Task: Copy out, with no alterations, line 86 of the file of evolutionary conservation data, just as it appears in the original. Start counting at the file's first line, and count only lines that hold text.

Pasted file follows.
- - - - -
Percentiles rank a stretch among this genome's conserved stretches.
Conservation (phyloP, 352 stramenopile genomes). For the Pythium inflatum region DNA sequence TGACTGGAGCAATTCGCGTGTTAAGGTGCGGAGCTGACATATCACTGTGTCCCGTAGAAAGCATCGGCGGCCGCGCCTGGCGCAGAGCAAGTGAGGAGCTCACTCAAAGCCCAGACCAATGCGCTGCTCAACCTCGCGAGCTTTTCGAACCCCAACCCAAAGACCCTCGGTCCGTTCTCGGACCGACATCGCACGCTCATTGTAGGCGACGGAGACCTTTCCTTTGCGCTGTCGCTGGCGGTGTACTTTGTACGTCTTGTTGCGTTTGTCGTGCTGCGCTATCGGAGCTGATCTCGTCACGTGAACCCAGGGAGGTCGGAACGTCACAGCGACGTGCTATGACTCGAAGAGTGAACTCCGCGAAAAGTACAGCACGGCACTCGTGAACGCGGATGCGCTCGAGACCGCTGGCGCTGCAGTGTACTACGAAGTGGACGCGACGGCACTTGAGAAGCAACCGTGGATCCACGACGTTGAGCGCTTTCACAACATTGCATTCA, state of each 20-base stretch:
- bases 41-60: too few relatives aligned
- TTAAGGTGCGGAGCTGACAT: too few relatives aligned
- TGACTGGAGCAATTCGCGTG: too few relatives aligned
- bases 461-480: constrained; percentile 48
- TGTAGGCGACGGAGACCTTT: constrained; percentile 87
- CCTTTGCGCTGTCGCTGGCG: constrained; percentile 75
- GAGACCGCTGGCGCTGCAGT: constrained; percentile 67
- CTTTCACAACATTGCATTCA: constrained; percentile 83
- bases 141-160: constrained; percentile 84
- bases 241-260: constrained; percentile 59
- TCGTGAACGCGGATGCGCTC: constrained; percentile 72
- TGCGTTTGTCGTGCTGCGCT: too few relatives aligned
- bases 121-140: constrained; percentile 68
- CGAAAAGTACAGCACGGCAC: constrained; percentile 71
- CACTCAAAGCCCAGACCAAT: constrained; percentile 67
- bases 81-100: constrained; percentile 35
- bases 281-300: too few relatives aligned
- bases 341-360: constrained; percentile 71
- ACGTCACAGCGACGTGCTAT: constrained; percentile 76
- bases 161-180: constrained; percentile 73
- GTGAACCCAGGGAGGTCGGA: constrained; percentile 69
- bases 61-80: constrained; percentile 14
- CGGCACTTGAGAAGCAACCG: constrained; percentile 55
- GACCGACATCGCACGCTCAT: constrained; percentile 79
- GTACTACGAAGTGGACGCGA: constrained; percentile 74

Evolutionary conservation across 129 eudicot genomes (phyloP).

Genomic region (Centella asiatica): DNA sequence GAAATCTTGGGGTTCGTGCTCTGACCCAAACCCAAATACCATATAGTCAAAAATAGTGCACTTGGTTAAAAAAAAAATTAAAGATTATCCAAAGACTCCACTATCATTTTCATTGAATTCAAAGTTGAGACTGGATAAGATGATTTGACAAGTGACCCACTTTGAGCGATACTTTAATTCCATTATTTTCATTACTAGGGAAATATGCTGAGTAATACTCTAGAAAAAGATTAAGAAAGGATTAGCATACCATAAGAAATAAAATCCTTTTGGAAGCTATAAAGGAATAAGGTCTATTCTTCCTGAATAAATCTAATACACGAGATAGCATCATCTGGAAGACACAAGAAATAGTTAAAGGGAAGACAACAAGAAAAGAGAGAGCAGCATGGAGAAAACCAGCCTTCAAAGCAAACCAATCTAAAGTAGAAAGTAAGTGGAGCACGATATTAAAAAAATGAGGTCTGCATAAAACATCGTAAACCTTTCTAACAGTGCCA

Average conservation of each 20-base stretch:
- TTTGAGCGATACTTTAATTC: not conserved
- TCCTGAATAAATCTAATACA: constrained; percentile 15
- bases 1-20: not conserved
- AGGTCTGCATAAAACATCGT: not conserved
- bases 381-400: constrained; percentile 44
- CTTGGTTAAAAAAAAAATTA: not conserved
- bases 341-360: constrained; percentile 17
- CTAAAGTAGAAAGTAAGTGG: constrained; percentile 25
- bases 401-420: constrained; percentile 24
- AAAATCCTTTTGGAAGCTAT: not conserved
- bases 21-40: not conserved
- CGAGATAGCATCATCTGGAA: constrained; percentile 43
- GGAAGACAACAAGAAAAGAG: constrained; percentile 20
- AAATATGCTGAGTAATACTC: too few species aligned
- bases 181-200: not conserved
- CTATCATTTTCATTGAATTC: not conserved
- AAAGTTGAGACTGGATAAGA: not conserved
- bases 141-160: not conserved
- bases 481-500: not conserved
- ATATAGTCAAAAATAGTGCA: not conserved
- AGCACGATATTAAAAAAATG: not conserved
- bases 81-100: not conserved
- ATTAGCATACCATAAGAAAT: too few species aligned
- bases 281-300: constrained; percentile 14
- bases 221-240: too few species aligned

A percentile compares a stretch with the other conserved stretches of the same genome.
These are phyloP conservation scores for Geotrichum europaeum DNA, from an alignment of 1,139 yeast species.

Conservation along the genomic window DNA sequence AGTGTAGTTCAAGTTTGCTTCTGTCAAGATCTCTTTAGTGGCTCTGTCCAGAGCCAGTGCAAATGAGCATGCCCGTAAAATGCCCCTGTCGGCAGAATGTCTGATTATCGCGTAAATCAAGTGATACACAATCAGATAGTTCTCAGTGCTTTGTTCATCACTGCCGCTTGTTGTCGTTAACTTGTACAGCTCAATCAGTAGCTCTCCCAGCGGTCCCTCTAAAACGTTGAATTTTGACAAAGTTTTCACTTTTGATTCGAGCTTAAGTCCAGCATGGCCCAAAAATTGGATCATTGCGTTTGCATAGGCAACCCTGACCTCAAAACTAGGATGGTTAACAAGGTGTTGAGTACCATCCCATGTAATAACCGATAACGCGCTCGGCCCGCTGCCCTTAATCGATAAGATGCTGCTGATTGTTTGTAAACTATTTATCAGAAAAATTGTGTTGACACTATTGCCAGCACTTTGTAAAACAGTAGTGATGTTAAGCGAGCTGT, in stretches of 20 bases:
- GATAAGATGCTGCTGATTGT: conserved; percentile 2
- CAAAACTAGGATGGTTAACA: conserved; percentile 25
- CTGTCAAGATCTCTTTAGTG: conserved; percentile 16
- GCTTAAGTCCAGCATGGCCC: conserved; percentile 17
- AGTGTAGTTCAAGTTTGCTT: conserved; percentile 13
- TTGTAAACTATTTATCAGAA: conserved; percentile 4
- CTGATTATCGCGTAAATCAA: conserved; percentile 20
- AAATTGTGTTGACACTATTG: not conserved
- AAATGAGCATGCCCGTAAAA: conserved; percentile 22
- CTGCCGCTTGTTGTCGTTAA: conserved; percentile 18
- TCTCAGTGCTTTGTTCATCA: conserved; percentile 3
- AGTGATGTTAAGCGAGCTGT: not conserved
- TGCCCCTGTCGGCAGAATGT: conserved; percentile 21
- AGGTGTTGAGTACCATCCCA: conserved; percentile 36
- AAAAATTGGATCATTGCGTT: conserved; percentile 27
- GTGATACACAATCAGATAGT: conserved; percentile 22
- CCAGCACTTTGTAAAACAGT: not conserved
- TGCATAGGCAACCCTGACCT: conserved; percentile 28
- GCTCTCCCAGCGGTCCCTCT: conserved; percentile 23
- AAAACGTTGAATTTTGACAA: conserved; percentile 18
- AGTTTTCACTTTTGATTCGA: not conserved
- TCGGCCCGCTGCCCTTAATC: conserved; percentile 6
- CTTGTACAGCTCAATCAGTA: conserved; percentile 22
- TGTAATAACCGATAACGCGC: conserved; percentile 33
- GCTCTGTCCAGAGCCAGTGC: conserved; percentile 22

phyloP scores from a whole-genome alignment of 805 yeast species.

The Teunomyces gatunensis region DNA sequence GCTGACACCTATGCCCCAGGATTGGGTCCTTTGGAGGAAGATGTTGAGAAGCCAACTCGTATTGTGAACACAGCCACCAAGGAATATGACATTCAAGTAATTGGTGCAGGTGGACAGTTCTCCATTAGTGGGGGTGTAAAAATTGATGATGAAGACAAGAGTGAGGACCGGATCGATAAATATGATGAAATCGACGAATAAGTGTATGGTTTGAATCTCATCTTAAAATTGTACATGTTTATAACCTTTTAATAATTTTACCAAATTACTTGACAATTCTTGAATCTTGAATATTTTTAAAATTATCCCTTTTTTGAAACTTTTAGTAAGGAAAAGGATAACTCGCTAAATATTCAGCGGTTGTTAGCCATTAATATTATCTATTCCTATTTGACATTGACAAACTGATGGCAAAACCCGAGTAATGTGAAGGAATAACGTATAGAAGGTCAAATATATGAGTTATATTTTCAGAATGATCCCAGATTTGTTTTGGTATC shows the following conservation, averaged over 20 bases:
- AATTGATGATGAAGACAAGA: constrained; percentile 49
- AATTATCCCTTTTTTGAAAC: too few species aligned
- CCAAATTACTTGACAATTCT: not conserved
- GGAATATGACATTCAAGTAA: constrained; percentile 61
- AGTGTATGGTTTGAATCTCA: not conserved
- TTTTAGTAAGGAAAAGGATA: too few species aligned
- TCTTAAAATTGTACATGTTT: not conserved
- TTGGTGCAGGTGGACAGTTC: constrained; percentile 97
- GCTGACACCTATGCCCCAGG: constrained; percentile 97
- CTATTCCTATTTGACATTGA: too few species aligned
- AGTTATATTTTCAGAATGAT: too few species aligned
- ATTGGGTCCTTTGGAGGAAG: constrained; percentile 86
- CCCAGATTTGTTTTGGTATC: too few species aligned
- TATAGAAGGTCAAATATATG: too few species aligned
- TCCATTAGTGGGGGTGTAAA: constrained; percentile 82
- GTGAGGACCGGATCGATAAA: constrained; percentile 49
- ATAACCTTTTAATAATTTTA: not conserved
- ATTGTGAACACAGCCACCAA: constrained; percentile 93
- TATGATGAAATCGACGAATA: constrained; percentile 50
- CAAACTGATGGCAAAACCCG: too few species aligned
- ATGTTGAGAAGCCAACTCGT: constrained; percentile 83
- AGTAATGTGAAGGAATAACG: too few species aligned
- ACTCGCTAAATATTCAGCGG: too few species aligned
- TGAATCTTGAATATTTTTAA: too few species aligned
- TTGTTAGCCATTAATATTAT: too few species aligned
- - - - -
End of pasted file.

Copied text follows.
- AATTGATGATGAAGACAAGA: constrained; percentile 49